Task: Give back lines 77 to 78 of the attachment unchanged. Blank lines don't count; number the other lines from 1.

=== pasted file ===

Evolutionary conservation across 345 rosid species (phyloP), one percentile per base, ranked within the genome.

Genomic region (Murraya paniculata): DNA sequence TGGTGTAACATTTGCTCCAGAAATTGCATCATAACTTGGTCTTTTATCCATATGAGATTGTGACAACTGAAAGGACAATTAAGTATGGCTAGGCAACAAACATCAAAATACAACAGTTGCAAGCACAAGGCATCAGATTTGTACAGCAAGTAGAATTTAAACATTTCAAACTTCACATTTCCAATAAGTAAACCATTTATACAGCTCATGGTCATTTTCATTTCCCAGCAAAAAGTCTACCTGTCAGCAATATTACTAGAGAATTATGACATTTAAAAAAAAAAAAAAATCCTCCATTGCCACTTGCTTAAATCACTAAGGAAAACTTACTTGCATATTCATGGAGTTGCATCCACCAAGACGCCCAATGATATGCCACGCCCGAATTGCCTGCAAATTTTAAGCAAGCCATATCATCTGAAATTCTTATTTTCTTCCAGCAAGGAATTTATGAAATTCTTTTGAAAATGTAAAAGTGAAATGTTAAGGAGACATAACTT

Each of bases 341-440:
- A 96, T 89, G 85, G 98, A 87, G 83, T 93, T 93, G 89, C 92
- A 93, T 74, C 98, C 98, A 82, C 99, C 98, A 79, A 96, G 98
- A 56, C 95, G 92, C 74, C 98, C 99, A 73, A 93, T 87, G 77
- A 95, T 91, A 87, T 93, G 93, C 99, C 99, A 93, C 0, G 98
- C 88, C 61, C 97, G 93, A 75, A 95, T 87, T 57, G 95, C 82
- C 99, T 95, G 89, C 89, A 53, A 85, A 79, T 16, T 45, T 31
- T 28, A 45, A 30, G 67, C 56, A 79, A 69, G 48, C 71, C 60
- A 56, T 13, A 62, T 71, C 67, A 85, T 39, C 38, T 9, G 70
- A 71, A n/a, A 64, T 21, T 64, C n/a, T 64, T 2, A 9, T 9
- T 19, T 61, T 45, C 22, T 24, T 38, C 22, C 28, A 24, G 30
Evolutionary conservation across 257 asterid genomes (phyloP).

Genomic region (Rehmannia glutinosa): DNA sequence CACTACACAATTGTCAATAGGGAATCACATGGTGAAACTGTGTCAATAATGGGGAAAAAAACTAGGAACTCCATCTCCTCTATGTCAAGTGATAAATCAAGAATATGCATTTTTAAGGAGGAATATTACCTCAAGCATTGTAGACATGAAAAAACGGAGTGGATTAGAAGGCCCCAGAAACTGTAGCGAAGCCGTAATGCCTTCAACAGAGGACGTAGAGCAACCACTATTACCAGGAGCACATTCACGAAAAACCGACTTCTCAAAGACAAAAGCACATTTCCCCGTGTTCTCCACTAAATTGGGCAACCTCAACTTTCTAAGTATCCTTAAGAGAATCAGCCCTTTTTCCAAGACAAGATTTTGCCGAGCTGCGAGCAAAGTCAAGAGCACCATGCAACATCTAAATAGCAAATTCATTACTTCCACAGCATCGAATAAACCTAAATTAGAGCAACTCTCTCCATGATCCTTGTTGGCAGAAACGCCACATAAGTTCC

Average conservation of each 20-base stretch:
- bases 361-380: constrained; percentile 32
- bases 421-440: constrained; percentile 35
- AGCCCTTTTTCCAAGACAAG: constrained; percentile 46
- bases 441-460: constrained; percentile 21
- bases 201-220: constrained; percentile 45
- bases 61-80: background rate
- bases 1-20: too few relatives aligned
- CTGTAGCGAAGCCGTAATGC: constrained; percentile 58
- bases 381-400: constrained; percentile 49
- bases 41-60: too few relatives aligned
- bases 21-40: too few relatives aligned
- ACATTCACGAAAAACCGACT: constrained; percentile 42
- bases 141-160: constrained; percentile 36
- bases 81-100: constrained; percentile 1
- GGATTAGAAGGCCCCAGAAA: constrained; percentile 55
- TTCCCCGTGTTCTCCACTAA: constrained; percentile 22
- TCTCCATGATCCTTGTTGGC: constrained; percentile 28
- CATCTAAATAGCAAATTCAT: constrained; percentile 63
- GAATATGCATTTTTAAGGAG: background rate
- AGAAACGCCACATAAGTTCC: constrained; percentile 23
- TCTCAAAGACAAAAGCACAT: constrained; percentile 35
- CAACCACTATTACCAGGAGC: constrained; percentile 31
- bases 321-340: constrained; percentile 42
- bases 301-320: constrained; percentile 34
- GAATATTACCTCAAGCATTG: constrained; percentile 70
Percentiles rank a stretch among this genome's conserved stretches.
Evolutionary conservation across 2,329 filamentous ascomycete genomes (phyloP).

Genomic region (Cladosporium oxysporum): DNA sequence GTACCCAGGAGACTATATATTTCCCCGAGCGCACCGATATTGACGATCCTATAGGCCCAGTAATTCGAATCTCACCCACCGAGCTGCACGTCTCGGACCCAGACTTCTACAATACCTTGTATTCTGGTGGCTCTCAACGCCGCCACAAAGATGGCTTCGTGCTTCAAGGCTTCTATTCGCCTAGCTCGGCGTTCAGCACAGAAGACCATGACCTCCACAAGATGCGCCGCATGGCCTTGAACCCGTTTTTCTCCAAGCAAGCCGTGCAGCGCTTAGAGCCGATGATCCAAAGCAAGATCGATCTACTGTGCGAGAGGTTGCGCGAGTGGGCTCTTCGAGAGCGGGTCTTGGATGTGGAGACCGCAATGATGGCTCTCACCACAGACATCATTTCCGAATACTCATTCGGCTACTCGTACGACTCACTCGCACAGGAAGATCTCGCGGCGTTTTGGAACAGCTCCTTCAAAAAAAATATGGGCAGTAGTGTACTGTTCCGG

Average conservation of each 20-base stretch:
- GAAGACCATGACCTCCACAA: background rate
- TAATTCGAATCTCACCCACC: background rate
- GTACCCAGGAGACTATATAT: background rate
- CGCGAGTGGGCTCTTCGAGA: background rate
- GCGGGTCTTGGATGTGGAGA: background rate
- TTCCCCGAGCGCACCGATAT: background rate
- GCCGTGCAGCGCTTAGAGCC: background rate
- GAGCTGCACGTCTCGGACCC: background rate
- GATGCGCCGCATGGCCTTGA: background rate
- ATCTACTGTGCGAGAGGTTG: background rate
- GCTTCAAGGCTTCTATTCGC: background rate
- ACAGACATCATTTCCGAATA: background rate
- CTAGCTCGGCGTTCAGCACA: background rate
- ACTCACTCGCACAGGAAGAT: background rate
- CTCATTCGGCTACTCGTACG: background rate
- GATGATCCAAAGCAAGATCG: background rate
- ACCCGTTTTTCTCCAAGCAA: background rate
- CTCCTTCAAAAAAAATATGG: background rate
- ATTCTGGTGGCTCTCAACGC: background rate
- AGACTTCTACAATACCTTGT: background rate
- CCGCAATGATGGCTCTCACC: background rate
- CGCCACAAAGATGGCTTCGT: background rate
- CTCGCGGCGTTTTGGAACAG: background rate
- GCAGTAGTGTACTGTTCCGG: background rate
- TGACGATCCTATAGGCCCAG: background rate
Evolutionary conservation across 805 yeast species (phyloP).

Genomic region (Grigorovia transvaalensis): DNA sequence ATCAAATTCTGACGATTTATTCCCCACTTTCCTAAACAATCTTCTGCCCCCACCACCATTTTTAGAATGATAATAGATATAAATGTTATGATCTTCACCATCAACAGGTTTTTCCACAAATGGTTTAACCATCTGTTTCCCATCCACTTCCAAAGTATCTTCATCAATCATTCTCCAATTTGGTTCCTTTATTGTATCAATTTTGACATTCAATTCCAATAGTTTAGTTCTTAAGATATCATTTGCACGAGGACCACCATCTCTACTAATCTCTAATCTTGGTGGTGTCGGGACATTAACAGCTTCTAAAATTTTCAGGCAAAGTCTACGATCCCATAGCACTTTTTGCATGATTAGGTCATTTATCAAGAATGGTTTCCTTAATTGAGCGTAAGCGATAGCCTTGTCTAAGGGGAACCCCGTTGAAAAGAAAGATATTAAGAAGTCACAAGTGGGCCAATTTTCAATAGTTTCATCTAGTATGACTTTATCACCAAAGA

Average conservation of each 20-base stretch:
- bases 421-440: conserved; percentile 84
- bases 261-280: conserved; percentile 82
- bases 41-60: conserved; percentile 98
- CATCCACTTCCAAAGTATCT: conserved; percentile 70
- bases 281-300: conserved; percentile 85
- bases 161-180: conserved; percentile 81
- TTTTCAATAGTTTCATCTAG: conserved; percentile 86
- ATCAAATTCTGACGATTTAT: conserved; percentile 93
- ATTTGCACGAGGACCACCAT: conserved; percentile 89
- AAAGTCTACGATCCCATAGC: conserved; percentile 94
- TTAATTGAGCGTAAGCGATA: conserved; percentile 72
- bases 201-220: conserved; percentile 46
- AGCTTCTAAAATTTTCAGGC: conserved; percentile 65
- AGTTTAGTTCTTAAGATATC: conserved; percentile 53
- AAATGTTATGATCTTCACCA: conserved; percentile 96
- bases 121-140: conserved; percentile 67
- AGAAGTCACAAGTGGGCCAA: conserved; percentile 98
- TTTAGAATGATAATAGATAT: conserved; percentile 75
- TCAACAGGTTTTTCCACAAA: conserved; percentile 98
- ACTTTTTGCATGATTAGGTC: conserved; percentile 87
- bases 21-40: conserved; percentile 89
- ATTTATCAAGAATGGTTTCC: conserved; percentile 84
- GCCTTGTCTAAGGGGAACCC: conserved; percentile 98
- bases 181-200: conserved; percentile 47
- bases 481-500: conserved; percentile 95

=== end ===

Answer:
- CATCCACTTCCAAAGTATCT: conserved; percentile 70
- bases 281-300: conserved; percentile 85